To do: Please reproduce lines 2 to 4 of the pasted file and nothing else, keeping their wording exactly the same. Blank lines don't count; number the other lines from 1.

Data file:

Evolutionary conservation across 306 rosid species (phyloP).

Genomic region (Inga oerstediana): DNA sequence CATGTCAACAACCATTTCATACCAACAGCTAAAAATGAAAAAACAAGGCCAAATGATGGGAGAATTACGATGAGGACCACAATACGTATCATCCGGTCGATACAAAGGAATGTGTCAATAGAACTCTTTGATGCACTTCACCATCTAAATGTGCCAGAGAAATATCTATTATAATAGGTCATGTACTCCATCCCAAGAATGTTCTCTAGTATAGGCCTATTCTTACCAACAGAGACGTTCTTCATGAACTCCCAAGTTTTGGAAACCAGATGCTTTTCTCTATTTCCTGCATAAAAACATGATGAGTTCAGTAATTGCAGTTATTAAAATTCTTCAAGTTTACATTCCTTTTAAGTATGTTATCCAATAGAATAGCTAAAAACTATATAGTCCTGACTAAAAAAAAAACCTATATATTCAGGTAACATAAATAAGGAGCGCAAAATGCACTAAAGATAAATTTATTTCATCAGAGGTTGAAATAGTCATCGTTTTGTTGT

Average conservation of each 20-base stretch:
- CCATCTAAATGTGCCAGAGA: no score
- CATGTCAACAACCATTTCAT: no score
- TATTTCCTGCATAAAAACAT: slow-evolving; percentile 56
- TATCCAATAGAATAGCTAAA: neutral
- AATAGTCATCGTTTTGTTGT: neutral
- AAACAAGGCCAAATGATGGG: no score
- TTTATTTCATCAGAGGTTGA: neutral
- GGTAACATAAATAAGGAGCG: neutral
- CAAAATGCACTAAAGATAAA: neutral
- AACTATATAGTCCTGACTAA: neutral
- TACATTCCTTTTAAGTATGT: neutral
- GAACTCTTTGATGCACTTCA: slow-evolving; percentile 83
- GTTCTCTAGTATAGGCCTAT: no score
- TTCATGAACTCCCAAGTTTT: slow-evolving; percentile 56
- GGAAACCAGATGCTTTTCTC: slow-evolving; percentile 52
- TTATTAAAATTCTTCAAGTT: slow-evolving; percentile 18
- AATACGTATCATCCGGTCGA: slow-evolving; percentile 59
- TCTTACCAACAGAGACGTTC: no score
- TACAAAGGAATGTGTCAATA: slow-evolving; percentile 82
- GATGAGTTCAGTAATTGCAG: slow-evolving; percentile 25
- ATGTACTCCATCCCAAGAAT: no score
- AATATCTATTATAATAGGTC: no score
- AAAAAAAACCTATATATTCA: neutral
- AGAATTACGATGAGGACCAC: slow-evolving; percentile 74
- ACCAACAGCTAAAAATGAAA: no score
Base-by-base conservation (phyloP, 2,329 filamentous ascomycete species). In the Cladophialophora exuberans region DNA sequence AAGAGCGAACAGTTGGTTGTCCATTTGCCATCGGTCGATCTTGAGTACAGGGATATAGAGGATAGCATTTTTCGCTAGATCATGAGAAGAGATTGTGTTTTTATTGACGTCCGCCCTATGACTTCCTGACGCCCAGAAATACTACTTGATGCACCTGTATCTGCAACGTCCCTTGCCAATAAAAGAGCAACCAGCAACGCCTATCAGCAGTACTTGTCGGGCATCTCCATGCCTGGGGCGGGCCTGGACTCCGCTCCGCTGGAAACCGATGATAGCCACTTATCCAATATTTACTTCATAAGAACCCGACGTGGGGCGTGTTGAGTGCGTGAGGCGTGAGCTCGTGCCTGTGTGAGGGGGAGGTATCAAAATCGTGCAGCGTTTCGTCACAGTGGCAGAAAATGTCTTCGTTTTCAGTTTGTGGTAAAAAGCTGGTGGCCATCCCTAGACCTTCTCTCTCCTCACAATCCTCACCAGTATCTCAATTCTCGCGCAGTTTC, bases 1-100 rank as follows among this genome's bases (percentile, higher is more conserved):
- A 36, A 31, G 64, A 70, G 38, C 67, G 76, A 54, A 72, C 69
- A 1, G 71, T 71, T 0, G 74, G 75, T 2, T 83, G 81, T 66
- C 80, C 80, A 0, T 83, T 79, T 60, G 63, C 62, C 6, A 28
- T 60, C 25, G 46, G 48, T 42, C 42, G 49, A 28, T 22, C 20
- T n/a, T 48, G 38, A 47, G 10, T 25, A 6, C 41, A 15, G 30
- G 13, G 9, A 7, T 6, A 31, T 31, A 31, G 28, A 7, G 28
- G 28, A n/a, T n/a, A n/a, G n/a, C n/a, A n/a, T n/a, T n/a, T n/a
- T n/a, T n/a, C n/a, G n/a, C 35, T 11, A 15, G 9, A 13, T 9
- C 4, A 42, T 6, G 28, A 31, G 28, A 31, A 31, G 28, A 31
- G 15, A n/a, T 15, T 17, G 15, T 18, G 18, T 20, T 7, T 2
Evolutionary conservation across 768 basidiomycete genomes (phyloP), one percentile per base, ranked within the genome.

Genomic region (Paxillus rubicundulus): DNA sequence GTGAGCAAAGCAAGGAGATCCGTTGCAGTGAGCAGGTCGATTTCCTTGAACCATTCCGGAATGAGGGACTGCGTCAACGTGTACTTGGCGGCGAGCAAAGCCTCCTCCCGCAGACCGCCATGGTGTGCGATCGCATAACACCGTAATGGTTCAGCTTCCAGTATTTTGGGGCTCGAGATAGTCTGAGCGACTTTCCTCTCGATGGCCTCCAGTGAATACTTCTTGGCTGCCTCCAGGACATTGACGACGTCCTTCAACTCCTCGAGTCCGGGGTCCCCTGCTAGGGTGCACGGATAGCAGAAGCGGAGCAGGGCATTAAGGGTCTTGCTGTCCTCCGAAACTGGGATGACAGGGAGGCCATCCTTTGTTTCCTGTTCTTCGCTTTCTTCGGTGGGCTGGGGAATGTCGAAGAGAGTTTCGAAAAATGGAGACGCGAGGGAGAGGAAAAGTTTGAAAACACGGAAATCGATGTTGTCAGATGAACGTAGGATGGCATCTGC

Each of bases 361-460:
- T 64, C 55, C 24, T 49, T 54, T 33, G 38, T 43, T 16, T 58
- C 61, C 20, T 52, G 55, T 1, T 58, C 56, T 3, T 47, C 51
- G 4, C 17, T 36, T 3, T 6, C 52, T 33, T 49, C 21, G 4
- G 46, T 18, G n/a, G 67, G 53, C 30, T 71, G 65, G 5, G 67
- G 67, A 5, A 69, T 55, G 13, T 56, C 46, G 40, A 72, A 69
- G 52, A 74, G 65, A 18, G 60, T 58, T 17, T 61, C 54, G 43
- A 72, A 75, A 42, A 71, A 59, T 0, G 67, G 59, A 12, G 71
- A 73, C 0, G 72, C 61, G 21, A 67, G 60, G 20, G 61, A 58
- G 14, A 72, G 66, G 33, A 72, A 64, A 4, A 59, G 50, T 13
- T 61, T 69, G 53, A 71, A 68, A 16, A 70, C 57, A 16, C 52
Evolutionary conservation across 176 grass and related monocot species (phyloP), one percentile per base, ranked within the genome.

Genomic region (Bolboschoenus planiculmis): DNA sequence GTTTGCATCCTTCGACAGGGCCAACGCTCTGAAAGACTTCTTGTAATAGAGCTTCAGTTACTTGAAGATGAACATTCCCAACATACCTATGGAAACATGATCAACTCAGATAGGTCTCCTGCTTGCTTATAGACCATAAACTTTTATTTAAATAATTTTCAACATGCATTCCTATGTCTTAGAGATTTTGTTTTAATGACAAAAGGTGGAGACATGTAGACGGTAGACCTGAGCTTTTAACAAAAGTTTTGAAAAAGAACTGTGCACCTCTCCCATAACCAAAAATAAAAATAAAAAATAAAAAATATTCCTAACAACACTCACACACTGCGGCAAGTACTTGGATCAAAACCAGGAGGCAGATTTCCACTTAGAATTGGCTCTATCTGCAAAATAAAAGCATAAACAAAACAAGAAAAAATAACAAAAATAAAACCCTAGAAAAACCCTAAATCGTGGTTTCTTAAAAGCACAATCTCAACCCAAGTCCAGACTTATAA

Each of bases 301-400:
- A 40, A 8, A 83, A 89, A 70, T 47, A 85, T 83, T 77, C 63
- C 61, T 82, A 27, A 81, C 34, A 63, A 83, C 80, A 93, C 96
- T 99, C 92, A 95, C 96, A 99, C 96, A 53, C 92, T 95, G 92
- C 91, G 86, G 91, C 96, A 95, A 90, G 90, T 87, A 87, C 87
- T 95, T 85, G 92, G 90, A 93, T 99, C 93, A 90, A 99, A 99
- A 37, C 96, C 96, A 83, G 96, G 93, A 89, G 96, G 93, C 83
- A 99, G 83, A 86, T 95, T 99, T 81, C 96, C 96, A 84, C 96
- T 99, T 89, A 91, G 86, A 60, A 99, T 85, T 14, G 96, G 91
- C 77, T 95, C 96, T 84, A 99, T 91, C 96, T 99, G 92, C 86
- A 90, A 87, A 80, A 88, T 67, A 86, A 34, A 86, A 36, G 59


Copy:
Genomic region (Inga oerstediana): DNA sequence CATGTCAACAACCATTTCATACCAACAGCTAAAAATGAAAAAACAAGGCCAAATGATGGGAGAATTACGATGAGGACCACAATACGTATCATCCGGTCGATACAAAGGAATGTGTCAATAGAACTCTTTGATGCACTTCACCATCTAAATGTGCCAGAGAAATATCTATTATAATAGGTCATGTACTCCATCCCAAGAATGTTCTCTAGTATAGGCCTATTCTTACCAACAGAGACGTTCTTCATGAACTCCCAAGTTTTGGAAACCAGATGCTTTTCTCTATTTCCTGCATAAAAACATGATGAGTTCAGTAATTGCAGTTATTAAAATTCTTCAAGTTTACATTCCTTTTAAGTATGTTATCCAATAGAATAGCTAAAAACTATATAGTCCTGACTAAAAAAAAAACCTATATATTCAGGTAACATAAATAAGGAGCGCAAAATGCACTAAAGATAAATTTATTTCATCAGAGGTTGAAATAGTCATCGTTTTGTTGT

Average conservation of each 20-base stretch:
- CCATCTAAATGTGCCAGAGA: no score